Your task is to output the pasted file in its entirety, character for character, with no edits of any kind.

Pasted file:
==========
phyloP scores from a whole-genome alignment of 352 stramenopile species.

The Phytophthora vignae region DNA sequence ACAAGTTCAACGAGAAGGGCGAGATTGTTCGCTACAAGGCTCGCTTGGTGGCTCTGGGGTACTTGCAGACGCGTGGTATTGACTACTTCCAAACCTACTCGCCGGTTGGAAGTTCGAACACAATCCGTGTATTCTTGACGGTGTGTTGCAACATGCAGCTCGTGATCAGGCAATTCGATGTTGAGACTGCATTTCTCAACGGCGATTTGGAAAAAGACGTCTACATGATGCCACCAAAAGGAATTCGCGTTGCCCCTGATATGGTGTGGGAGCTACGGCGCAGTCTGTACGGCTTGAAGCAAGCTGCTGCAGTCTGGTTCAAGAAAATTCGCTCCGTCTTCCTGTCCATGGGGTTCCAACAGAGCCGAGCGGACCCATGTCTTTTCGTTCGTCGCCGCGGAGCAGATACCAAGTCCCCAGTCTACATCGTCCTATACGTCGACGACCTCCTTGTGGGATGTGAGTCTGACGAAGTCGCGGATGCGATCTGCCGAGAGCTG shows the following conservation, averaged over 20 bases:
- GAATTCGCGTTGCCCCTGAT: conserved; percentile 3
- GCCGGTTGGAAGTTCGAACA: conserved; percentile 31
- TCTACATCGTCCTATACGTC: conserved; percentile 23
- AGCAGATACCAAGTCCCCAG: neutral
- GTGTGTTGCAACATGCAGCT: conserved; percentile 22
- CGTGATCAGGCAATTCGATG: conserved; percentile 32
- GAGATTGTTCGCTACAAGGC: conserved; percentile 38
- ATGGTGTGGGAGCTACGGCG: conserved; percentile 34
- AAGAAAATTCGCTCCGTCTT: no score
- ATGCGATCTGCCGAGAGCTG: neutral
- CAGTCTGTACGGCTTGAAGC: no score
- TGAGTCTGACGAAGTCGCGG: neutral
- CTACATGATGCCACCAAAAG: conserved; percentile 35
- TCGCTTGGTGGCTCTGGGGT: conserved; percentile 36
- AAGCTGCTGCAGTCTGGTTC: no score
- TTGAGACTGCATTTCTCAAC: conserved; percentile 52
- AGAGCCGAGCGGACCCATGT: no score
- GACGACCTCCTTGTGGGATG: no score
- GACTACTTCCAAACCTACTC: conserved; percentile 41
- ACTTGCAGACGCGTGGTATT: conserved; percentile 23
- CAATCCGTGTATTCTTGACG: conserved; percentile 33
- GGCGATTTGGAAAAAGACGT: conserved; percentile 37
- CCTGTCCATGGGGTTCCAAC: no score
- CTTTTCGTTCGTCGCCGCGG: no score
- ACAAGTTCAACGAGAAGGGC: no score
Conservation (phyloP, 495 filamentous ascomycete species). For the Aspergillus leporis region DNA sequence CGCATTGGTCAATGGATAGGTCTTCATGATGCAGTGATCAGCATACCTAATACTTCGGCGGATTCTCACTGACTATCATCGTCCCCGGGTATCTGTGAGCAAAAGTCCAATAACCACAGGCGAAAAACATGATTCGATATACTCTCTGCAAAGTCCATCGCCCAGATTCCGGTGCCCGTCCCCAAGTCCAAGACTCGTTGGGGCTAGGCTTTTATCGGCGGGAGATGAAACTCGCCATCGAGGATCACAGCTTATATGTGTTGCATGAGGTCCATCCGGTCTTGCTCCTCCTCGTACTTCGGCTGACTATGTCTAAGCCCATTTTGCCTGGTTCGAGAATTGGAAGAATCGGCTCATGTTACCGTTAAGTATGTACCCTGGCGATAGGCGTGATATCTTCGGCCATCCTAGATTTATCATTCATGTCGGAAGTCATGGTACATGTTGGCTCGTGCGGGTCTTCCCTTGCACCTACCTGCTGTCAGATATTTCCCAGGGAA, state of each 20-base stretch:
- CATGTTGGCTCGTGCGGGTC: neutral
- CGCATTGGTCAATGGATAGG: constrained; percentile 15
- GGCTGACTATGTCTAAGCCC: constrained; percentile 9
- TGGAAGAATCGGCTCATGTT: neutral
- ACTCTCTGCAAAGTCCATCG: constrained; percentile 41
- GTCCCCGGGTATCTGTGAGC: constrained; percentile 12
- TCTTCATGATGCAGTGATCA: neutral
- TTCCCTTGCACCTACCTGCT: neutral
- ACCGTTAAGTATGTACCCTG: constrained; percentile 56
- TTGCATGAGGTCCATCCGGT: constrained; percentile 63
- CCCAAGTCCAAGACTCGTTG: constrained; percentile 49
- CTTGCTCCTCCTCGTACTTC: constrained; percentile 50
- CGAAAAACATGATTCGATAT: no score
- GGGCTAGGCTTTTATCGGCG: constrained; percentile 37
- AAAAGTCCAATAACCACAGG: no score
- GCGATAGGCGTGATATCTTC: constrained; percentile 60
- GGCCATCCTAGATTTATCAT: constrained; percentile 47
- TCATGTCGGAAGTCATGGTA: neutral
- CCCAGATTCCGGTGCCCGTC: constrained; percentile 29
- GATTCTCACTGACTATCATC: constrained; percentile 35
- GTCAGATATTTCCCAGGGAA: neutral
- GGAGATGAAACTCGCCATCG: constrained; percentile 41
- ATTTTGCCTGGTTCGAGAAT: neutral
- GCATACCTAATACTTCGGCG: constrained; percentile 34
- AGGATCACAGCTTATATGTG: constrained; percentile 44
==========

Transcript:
phyloP scores from a whole-genome alignment of 352 stramenopile species.

The Phytophthora vignae region DNA sequence ACAAGTTCAACGAGAAGGGCGAGATTGTTCGCTACAAGGCTCGCTTGGTGGCTCTGGGGTACTTGCAGACGCGTGGTATTGACTACTTCCAAACCTACTCGCCGGTTGGAAGTTCGAACACAATCCGTGTATTCTTGACGGTGTGTTGCAACATGCAGCTCGTGATCAGGCAATTCGATGTTGAGACTGCATTTCTCAACGGCGATTTGGAAAAAGACGTCTACATGATGCCACCAAAAGGAATTCGCGTTGCCCCTGATATGGTGTGGGAGCTACGGCGCAGTCTGTACGGCTTGAAGCAAGCTGCTGCAGTCTGGTTCAAGAAAATTCGCTCCGTCTTCCTGTCCATGGGGTTCCAACAGAGCCGAGCGGACCCATGTCTTTTCGTTCGTCGCCGCGGAGCAGATACCAAGTCCCCAGTCTACATCGTCCTATACGTCGACGACCTCCTTGTGGGATGTGAGTCTGACGAAGTCGCGGATGCGATCTGCCGAGAGCTG shows the following conservation, averaged over 20 bases:
- GAATTCGCGTTGCCCCTGAT: conserved; percentile 3
- GCCGGTTGGAAGTTCGAACA: conserved; percentile 31
- TCTACATCGTCCTATACGTC: conserved; percentile 23
- AGCAGATACCAAGTCCCCAG: neutral
- GTGTGTTGCAACATGCAGCT: conserved; percentile 22
- CGTGATCAGGCAATTCGATG: conserved; percentile 32
- GAGATTGTTCGCTACAAGGC: conserved; percentile 38
- ATGGTGTGGGAGCTACGGCG: conserved; percentile 34
- AAGAAAATTCGCTCCGTCTT: no score
- ATGCGATCTGCCGAGAGCTG: neutral
- CAGTCTGTACGGCTTGAAGC: no score
- TGAGTCTGACGAAGTCGCGG: neutral
- CTACATGATGCCACCAAAAG: conserved; percentile 35
- TCGCTTGGTGGCTCTGGGGT: conserved; percentile 36
- AAGCTGCTGCAGTCTGGTTC: no score
- TTGAGACTGCATTTCTCAAC: conserved; percentile 52
- AGAGCCGAGCGGACCCATGT: no score
- GACGACCTCCTTGTGGGATG: no score
- GACTACTTCCAAACCTACTC: conserved; percentile 41
- ACTTGCAGACGCGTGGTATT: conserved; percentile 23
- CAATCCGTGTATTCTTGACG: conserved; percentile 33
- GGCGATTTGGAAAAAGACGT: conserved; percentile 37
- CCTGTCCATGGGGTTCCAAC: no score
- CTTTTCGTTCGTCGCCGCGG: no score
- ACAAGTTCAACGAGAAGGGC: no score
Conservation (phyloP, 495 filamentous ascomycete species). For the Aspergillus leporis region DNA sequence CGCATTGGTCAATGGATAGGTCTTCATGATGCAGTGATCAGCATACCTAATACTTCGGCGGATTCTCACTGACTATCATCGTCCCCGGGTATCTGTGAGCAAAAGTCCAATAACCACAGGCGAAAAACATGATTCGATATACTCTCTGCAAAGTCCATCGCCCAGATTCCGGTGCCCGTCCCCAAGTCCAAGACTCGTTGGGGCTAGGCTTTTATCGGCGGGAGATGAAACTCGCCATCGAGGATCACAGCTTATATGTGTTGCATGAGGTCCATCCGGTCTTGCTCCTCCTCGTACTTCGGCTGACTATGTCTAAGCCCATTTTGCCTGGTTCGAGAATTGGAAGAATCGGCTCATGTTACCGTTAAGTATGTACCCTGGCGATAGGCGTGATATCTTCGGCCATCCTAGATTTATCATTCATGTCGGAAGTCATGGTACATGTTGGCTCGTGCGGGTCTTCCCTTGCACCTACCTGCTGTCAGATATTTCCCAGGGAA, state of each 20-base stretch:
- CATGTTGGCTCGTGCGGGTC: neutral
- CGCATTGGTCAATGGATAGG: constrained; percentile 15
- GGCTGACTATGTCTAAGCCC: constrained; percentile 9
- TGGAAGAATCGGCTCATGTT: neutral
- ACTCTCTGCAAAGTCCATCG: constrained; percentile 41
- GTCCCCGGGTATCTGTGAGC: constrained; percentile 12
- TCTTCATGATGCAGTGATCA: neutral
- TTCCCTTGCACCTACCTGCT: neutral
- ACCGTTAAGTATGTACCCTG: constrained; percentile 56
- TTGCATGAGGTCCATCCGGT: constrained; percentile 63
- CCCAAGTCCAAGACTCGTTG: constrained; percentile 49
- CTTGCTCCTCCTCGTACTTC: constrained; percentile 50
- CGAAAAACATGATTCGATAT: no score
- GGGCTAGGCTTTTATCGGCG: constrained; percentile 37
- AAAAGTCCAATAACCACAGG: no score
- GCGATAGGCGTGATATCTTC: constrained; percentile 60
- GGCCATCCTAGATTTATCAT: constrained; percentile 47
- TCATGTCGGAAGTCATGGTA: neutral
- CCCAGATTCCGGTGCCCGTC: constrained; percentile 29
- GATTCTCACTGACTATCATC: constrained; percentile 35
- GTCAGATATTTCCCAGGGAA: neutral
- GGAGATGAAACTCGCCATCG: constrained; percentile 41
- ATTTTGCCTGGTTCGAGAAT: neutral
- GCATACCTAATACTTCGGCG: constrained; percentile 34
- AGGATCACAGCTTATATGTG: constrained; percentile 44